Friday, September 04, 2009

Conyers: Why David Broder Is Wrong.

I gave my reaction yesterday to David Broder's argument as to why - in his opinion - Eric Holder is wrong to want to investigate torture and other abuses which might have taken place under the previous administration.

Today we get the reaction of John Conyers to Broder's argument.

Mr. Broder argues that the Attorney General should have weighed the various political and practical consequences of an investigation against the abstract principle of accountability and decided to stand down. I reject this idea completely.

I understand the Washington habit of reducing all difficult questions to political calculations -- I am a politician myself, after all. But the decision whether to investigate possible crimes connected to our interrogation programs is simply not a political one.

Our nation is obligated by treaty to investigate credible allegations of torture and similar breaches of law. The materials available to the Attorney General manifestly state such credible allegations of such violations -- he really had no choice to go forward, unless we were to breach our legal commitments. Does Mr. Broder have so little respect for the rule of law that he cannot simply commend the strength and dignity of a public servant like Mr. Holder carrying out an unpleasant duty?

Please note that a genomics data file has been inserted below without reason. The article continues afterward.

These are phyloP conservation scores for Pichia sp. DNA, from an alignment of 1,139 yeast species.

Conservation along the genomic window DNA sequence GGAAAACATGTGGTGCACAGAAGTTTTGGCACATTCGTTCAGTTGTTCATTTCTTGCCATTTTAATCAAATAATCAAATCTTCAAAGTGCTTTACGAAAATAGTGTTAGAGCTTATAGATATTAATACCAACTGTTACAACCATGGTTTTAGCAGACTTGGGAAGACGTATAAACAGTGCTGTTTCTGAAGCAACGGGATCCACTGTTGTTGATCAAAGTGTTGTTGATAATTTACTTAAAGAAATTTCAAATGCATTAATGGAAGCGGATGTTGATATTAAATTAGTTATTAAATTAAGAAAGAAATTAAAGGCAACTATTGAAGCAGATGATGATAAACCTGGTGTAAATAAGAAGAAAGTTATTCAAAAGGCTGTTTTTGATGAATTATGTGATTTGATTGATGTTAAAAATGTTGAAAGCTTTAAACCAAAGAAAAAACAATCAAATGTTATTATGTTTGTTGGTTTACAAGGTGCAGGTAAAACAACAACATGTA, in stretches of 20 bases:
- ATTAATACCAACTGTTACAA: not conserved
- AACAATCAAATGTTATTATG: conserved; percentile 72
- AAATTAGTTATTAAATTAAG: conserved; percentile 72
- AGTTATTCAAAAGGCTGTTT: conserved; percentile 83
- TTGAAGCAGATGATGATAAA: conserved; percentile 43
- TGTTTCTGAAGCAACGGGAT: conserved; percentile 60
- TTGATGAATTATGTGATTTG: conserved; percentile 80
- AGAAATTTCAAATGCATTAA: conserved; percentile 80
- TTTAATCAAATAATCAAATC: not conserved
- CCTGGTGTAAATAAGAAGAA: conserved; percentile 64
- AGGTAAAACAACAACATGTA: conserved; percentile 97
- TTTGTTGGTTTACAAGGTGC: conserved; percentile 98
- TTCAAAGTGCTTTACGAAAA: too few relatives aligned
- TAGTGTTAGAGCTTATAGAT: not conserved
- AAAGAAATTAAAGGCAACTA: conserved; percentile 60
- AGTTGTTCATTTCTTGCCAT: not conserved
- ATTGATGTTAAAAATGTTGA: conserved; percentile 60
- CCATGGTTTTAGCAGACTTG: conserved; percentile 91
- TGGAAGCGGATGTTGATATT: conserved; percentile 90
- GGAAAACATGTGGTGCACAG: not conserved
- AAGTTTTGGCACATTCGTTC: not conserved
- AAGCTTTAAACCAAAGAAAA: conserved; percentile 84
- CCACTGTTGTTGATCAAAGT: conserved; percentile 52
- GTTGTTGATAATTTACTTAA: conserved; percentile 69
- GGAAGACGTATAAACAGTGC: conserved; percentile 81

Conyers is spot on. Political considerations should have no bearing whatsoever when it comes to matters of law. Either a crime was committed or it was not. What Holder is calling for is an investigation to examine whether or not a crime took place. Considering the fact that millions of people around the planet think that a crime has occurred here, it would not be in America's interest not to examine this matter and clear it up once and for all.

The US is a signatory to international treaties which make investigation of this matter obligatory.

He then turns to Broder's point regarding CIA morale, which Broder claims would be harmed by such an investigation.
Mr. Broder seems to agree when he argues that "if accountability is the standard, then it should apply to the policymakers and not just to the underlings." Yet, he rejects the logical implications of his point, asking "do we want to see Cheney, who backed these actions and still does, standing in the dock?" Without knowing all the facts, that question is impossible to answer. But for Mr. Broder the idea seems to be unthinkable. Why does he believe that? Is it not a basic principle of this country that no person is above the law? I do not know if Mr. Cheney broke the law, but I do know that, in my America, the law applies to him as it does to everyone else.
This was, I thought, Broder's most ludicrous point. In his column he dragged the horse to the well and then insisted it would be unthinkable if it were to drink. Broder, if his argument has to have any validity at all, needs to explain why there are certain people who he thinks the law should not apply to.

He certainly seems to be describing a nation where all citizens are not equal before the law. He should better explain how he thinks such a system would work. After all, by his own admission, he supported the actions taken against President Clinton during the Lewinsky affair, so he needs to explain why any future actions taken against Cheney would be unthinkable. Most of us regard war crimes as much more serious than someone lying about a sexual peccadillo. Broder appears to want to pardon the former whilst condemning the latter. That strikes many of us as simply perverse.